Britain: Go Easy on Iraqi Scientists to Step Up WMD Hunt

The British government proposed offering leniency to some Iraqi scientists to boost the search for weapons of mass destruction, as Prime Minister Tony Blair (search) defended himself in Parliament on Wednesday against accusations he exaggerated the threat from Saddam Hussein (search).

With the search for weapons so far coming up dry, Blair faces the biggest challenge of his six years in office: two Parliament inquiries into claims about Iraqi biological, chemical and nuclear weapons -- the main reason cited by Blair and President Bush (search) for war.

In a bid to advance the hunt, the Foreign Office said Britain proposed to the United States taking "steps that could make it easier for scientists and technicians associated with Iraq's weapons of mass destruction program to come forward with information."

The measures could include freedom from prosecution. But leniency would not be offered to those accused of war crimes or crimes committed during Saddam's regime, a Foreign Office spokesman said, speaking on condition of anonymity.

Also proposed is the creation of walk-in points, telephone hot lines, and re-employment programs for those who come forward, the spokesman said.

Donald H. Rumsfeld, the U.S. defense secretary, told a Pentagon news conference Wednesday that officials from the Justice Department and CIA are considering the British proposal to offer leniency to captured Iraqi officials in exchange for information about both weapons of mass destruction and Saddam's whereabouts.

Questions over prewar assessments of Iraqi weapons programs have been raised in London and Washington. The U.S. Congress is to begin hearings into the intelligence case for war this week, but Republicans have rejected calls for a more formal inquiry.

Blair, however, is facing a tougher time.

During a lively and aggressive question-and-answer session in the House of Commons on Wednesday, Blair insisted that Saddam had posed a threat to the Middle East and the rest of the world.

"Saddam Hussein was a threat to his region and to the wider world," Blair told legislators. "I always made it clear that the issue was not whether he was about to launch an immediate strike on Britain. The issue was whether he posed a threat to his region and to the wider world."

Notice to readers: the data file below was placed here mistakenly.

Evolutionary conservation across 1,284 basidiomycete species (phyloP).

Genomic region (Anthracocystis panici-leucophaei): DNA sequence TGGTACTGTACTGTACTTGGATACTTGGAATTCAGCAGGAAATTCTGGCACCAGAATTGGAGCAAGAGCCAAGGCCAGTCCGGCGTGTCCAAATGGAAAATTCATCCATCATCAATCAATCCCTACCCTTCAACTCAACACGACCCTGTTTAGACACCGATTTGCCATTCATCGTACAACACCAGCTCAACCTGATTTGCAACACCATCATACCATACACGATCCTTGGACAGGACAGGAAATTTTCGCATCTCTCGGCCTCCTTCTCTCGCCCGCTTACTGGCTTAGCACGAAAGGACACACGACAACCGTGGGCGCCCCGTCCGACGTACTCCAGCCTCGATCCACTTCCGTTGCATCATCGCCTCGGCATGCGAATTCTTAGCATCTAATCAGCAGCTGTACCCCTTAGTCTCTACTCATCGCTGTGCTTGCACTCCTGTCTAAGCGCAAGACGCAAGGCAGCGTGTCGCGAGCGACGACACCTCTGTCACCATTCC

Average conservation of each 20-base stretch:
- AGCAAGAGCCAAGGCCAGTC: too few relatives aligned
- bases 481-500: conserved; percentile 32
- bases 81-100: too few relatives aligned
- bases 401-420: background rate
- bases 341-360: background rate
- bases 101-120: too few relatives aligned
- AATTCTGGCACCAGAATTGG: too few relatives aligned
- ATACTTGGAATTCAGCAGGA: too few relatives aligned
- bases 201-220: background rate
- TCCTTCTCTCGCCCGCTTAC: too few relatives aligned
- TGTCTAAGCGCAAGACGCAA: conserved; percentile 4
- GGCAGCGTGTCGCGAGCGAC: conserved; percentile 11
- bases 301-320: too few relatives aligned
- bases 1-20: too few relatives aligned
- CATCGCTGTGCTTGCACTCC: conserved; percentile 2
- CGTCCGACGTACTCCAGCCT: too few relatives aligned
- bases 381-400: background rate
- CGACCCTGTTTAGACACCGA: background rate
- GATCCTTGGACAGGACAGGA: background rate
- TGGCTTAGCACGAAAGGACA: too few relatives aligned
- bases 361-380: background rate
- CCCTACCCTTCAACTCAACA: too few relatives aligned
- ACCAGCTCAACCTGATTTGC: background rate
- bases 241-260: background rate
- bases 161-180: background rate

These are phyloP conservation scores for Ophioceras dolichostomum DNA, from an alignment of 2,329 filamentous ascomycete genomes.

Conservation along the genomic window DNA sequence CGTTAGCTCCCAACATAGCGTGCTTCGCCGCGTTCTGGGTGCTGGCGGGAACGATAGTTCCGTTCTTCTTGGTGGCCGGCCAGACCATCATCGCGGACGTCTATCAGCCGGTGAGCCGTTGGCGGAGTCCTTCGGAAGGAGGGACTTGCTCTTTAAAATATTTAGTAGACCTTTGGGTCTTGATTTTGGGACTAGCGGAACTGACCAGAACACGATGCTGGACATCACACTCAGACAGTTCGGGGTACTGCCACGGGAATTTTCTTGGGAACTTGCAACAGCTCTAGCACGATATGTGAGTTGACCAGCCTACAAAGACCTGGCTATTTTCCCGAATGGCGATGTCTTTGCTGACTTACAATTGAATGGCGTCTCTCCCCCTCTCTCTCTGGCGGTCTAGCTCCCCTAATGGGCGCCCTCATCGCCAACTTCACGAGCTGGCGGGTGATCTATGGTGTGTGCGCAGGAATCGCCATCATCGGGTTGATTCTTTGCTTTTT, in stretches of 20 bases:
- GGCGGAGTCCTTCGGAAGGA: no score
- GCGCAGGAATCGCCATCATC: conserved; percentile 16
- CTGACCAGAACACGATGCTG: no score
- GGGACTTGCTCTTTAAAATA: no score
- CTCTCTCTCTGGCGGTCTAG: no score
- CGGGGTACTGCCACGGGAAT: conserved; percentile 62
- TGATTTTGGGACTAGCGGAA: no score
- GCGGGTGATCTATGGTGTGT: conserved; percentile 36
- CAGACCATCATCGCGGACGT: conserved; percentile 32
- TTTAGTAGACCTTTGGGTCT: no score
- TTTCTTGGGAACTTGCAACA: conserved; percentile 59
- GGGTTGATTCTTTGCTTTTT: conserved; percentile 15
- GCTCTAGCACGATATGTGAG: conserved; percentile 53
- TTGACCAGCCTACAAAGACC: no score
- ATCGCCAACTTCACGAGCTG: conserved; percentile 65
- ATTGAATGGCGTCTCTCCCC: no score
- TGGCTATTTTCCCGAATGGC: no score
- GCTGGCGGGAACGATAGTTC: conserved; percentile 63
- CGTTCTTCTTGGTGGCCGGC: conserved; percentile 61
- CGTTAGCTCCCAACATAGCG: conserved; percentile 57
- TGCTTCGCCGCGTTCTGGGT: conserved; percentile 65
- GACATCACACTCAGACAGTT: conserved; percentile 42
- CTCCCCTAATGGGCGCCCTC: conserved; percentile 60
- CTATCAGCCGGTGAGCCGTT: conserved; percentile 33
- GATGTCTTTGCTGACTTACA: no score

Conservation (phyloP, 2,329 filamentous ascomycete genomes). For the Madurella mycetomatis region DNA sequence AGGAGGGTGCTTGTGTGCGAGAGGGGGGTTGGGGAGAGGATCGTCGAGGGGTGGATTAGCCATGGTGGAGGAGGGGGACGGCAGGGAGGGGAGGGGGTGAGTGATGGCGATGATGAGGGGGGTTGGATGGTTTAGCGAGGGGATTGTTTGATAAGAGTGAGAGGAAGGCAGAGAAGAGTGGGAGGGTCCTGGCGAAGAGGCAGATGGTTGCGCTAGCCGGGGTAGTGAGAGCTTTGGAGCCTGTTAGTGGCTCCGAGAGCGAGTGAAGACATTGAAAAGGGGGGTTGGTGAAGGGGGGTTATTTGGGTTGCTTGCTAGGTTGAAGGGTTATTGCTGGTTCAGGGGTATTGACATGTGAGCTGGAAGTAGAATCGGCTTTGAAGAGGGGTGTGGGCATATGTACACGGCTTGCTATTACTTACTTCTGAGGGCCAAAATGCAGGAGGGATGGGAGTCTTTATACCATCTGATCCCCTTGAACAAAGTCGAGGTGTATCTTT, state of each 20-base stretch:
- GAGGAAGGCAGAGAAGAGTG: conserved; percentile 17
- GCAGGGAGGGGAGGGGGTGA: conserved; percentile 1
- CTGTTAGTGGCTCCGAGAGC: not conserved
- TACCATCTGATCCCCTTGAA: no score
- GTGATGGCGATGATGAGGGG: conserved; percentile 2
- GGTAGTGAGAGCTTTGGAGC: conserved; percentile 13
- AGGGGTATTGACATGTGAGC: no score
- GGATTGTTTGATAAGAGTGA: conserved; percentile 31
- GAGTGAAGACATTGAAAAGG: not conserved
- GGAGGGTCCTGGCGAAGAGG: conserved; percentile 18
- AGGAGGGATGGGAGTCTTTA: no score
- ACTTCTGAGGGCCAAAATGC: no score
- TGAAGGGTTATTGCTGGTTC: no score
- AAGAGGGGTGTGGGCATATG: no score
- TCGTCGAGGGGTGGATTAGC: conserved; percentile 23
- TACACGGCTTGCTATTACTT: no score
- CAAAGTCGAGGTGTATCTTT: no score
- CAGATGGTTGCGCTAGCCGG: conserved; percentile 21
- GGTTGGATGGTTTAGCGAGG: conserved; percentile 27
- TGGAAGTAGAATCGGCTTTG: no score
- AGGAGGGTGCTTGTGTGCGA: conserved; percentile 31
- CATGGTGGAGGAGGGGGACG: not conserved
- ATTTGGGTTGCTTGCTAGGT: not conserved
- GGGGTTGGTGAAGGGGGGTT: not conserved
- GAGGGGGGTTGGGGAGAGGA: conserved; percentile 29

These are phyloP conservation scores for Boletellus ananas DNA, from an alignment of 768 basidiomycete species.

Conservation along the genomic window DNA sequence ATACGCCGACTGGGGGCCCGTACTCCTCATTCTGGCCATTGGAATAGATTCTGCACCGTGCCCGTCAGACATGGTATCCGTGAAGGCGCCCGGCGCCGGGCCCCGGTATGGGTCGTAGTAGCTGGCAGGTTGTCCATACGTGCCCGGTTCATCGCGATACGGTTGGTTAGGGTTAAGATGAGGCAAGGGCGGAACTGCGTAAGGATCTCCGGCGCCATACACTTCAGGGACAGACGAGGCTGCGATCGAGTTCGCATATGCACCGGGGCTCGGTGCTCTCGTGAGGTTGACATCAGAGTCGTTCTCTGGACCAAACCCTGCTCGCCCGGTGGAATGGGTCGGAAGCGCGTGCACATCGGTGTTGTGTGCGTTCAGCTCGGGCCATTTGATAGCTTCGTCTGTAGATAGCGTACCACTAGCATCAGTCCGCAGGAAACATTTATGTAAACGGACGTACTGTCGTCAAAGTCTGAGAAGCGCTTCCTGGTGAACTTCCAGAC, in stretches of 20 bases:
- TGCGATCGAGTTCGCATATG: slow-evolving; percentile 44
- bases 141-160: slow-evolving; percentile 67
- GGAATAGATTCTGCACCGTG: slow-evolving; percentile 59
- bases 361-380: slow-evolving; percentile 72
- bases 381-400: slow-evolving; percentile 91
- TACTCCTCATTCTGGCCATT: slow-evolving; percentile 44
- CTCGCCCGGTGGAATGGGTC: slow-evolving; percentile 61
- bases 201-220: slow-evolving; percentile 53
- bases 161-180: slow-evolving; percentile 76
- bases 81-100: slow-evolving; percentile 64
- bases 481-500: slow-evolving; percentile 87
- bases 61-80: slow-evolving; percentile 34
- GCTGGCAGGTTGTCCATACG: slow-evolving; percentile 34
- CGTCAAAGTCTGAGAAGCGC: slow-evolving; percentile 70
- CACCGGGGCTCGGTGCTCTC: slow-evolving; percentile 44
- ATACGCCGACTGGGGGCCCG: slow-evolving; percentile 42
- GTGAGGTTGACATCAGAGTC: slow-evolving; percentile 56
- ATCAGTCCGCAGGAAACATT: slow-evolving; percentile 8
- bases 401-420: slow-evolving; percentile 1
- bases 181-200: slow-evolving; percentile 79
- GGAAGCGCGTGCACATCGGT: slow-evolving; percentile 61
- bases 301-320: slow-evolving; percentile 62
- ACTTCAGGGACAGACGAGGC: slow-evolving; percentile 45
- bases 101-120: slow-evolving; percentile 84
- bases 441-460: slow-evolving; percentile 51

The prime minister has said there is not "a shred of truth" in allegations that his government manipulated evidence, and that he still believes coalition forces will find proof Saddam possessed banned weapons.

Bush spoke out in Blair's defense on Wednesday, telling reporters the prime minister -- Bush's closest ally in the Iraq war -- "operated on very sound intelligence, and those accusations are simply not true."

On Tuesday, the House of Commons Foreign Affairs Committee began an inquiry -- broadcast live -- into the intelligence assessments, and heard from two former senior Cabinet ministers who accused Blair's government of exaggerating the danger represented by Saddam's alleged weapons of mass destruction.

The House Intelligence and Security Committee plans its own, closed-door probe as well.

Speaking to lawmakers, Blair rejected a call for an independent inquiry rather than the intelligence committee probe.

"I hope that when the truth is finally told by that committee, we will then have a debate on the basis of evidence and not on the basis of speculation -- the vast bulk of which is completely untrue," he said.

Home Secretary David Blunkett told the British Broadcasting Corp. on Wednesday that the two ministers who testified a day earlier -- Robin Cook and Clare Short -- hadn't had access to all the intelligence on Iraqi programs. Blair's main argument for going to war in Iraq was based on those claims.

The committee inquiries will look in particular at two dossiers about Iraqi weapons published by the government before the war.

The first, published in February, has since been found to be substantially copied from an American researcher's thesis available on the Internet. The other in September made the claim -- since disputed -- that Iraq could fire chemical or biological weapons within 45 minutes of Saddam giving an order to do so.